[29] It is this unequal benefit and protection of the law which the Trust relied on in impugning the relevant provisions on the ground that they were not consistent with the rights guaranteed by section 9(1) of the Constitution.  This section provides:

“Everyone is equal before the law and has the right to equal protection and benefit of the law.”

[30] The test for determining whether an impugned provision is inconsistent with section 9(1) was laid down in Harksen.[13]  At the first stage a court has to determine whether the provision differentiates between people or categories of people.  As illustrated above, section 25A of the Upgrading Act differentiates between holders of land tenure rights by not allowing those who hold rights governed by section 3 to convert their rights to ownership if these people are in the homelands.  In contrast, holders of the same rights in the area that constituted the old South Africa were permitted to convert their rights as from September 1991.  Furthermore, section 25A differentiates between the holders of land tenure rights in the former homelands.  The differentiation is between the holders of rights which may be converted under section 2 and those whose rights may be converted in terms of section 3.  In the former homelands, the latter group is denied the right to convert.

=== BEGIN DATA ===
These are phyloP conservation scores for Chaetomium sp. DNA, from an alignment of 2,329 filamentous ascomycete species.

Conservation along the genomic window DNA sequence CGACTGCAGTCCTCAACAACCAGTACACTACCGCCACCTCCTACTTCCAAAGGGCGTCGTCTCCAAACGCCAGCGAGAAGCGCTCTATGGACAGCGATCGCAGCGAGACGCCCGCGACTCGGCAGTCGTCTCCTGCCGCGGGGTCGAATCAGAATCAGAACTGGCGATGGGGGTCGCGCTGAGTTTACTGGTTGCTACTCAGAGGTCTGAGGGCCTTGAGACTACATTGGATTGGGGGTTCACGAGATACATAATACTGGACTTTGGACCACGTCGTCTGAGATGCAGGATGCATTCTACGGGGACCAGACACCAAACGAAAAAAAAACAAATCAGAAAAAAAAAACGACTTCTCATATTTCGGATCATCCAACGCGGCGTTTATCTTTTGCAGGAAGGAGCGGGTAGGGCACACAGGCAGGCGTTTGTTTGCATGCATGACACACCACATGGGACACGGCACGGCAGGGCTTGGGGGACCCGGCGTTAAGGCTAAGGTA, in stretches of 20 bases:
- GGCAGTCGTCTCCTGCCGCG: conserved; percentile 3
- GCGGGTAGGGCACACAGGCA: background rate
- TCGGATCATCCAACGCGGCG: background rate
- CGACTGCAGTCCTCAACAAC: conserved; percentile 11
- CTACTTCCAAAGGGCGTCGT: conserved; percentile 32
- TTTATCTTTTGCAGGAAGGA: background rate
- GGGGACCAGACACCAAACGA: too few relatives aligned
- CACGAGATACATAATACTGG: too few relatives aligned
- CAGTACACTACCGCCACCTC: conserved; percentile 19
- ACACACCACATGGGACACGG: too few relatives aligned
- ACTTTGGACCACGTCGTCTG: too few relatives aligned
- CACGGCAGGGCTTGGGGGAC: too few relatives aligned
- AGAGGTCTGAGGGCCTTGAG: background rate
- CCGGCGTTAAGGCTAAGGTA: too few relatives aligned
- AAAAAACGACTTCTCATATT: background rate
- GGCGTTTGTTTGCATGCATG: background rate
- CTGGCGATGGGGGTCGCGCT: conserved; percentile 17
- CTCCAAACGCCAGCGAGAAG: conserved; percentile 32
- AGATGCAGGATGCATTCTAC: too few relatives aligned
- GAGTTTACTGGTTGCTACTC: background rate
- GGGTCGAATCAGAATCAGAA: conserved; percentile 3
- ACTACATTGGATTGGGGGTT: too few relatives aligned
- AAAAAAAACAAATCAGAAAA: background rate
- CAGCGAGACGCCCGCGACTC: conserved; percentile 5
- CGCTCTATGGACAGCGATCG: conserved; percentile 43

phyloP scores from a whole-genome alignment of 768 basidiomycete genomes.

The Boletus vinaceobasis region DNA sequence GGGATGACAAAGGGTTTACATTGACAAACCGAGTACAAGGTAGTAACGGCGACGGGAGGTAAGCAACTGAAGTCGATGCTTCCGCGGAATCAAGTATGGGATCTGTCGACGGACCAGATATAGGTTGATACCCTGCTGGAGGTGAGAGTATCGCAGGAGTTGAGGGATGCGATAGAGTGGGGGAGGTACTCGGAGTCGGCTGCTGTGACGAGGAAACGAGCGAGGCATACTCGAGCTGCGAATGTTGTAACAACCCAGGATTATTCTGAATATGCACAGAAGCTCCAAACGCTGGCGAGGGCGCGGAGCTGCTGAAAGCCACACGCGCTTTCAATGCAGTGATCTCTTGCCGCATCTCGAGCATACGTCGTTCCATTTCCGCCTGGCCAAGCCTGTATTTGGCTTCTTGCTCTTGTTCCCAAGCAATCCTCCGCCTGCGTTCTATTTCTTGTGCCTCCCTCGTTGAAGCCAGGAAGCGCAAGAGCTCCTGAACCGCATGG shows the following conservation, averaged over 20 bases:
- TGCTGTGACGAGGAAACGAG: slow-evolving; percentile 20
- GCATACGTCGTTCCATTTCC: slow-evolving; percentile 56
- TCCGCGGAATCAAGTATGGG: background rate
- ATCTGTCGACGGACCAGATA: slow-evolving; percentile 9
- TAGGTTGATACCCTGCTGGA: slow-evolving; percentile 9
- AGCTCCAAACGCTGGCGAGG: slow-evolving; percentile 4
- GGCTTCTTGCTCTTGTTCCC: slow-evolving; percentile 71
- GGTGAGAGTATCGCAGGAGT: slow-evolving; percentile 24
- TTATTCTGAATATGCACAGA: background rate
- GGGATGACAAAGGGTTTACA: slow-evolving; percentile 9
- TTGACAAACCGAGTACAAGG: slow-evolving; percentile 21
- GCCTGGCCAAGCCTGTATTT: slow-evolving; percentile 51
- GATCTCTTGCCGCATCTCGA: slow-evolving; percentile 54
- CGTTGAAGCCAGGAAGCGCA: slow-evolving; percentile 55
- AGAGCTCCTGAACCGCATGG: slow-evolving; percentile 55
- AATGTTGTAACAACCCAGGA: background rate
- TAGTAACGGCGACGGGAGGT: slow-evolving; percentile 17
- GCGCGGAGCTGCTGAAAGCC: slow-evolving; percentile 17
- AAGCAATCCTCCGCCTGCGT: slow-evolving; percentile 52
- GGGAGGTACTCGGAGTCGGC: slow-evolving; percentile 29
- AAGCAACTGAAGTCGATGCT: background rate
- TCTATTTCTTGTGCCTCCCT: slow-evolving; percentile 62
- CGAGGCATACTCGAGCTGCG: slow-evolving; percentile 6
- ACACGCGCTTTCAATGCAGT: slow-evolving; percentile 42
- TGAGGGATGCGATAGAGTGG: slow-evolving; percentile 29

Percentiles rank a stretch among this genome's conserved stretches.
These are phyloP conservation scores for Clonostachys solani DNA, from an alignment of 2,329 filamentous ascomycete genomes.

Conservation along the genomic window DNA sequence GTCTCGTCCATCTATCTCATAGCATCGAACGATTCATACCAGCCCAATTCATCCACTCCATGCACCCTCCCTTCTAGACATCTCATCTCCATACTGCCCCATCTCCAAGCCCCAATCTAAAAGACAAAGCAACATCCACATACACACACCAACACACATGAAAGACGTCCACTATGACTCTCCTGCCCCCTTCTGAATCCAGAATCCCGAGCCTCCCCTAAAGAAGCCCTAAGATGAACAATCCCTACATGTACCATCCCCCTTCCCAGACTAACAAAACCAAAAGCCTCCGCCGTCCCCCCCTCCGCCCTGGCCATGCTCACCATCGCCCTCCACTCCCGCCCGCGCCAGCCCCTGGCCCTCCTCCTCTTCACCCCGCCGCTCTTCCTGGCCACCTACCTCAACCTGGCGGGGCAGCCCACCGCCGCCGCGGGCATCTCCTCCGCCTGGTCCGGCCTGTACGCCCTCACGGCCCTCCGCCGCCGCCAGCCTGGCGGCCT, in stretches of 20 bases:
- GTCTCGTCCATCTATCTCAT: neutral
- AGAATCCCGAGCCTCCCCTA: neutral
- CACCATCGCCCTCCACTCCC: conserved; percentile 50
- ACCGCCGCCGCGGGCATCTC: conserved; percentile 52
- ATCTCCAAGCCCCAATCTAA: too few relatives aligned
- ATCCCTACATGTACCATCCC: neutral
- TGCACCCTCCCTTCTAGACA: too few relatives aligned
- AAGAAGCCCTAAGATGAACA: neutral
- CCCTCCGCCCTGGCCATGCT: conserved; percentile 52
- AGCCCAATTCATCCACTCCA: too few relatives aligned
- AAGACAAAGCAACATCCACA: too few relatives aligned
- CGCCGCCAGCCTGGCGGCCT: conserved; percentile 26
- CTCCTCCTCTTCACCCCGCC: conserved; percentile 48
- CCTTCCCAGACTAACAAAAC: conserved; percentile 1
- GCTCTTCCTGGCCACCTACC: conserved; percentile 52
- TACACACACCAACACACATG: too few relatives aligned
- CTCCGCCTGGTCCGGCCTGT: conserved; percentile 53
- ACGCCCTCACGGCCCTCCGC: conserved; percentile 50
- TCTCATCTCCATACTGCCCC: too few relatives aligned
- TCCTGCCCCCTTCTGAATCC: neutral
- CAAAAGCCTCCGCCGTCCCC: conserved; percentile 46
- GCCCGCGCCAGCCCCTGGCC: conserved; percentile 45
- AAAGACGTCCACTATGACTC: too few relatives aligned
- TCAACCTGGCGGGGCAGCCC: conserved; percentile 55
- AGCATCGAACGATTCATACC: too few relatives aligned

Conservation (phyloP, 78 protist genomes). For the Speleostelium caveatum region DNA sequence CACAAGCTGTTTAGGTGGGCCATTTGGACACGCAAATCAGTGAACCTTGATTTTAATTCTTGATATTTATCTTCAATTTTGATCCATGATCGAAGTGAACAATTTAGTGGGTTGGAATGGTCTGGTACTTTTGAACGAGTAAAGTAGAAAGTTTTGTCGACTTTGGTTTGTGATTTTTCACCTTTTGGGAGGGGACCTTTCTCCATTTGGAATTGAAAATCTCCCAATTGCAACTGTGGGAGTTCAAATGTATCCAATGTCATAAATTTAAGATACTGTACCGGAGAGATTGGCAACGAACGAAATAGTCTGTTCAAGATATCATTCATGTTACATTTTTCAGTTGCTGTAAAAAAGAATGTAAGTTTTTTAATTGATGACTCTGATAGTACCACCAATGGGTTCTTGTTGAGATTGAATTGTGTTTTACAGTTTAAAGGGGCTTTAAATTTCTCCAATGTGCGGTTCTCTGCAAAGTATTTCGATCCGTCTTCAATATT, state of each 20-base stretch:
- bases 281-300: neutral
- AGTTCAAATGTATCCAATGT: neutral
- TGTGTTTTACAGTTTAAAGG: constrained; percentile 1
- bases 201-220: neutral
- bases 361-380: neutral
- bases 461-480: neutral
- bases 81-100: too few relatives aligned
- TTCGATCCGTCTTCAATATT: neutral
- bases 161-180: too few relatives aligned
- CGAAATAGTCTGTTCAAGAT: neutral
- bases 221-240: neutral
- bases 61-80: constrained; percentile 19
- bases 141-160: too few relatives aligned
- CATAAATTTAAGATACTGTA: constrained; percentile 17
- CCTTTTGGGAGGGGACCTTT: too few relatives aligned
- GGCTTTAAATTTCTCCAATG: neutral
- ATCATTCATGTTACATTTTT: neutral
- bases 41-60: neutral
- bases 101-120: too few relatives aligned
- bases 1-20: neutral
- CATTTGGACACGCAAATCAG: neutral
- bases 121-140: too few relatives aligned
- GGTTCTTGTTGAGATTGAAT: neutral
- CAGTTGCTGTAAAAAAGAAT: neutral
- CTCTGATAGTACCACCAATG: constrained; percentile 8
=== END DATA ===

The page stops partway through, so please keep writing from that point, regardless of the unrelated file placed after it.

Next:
[31] Once the existence of a differentiation is established the inquiry may proceed to the second stage which is whether there is a rational link between the differentiation in question and a legitimate government purpose.[14]  Here the relevant Minister has failed to identify any purpose served by the differentiation.  Instead, the affidavit filed on behalf of the Minister stated:

“The Department’s considered policy is that there appears to be no reason in law or logic why the provisions of the Act – which was designed to strengthen land rights in accordance with the constitutional property clauses – should not reflect, and be made, applicable to the entire new democratic Republic of South Africa.”

[32] This demonstrates beyond doubt that the differentiation created by section 25A is irrational.  It does not serve any government purpose, let alone a legitimate one.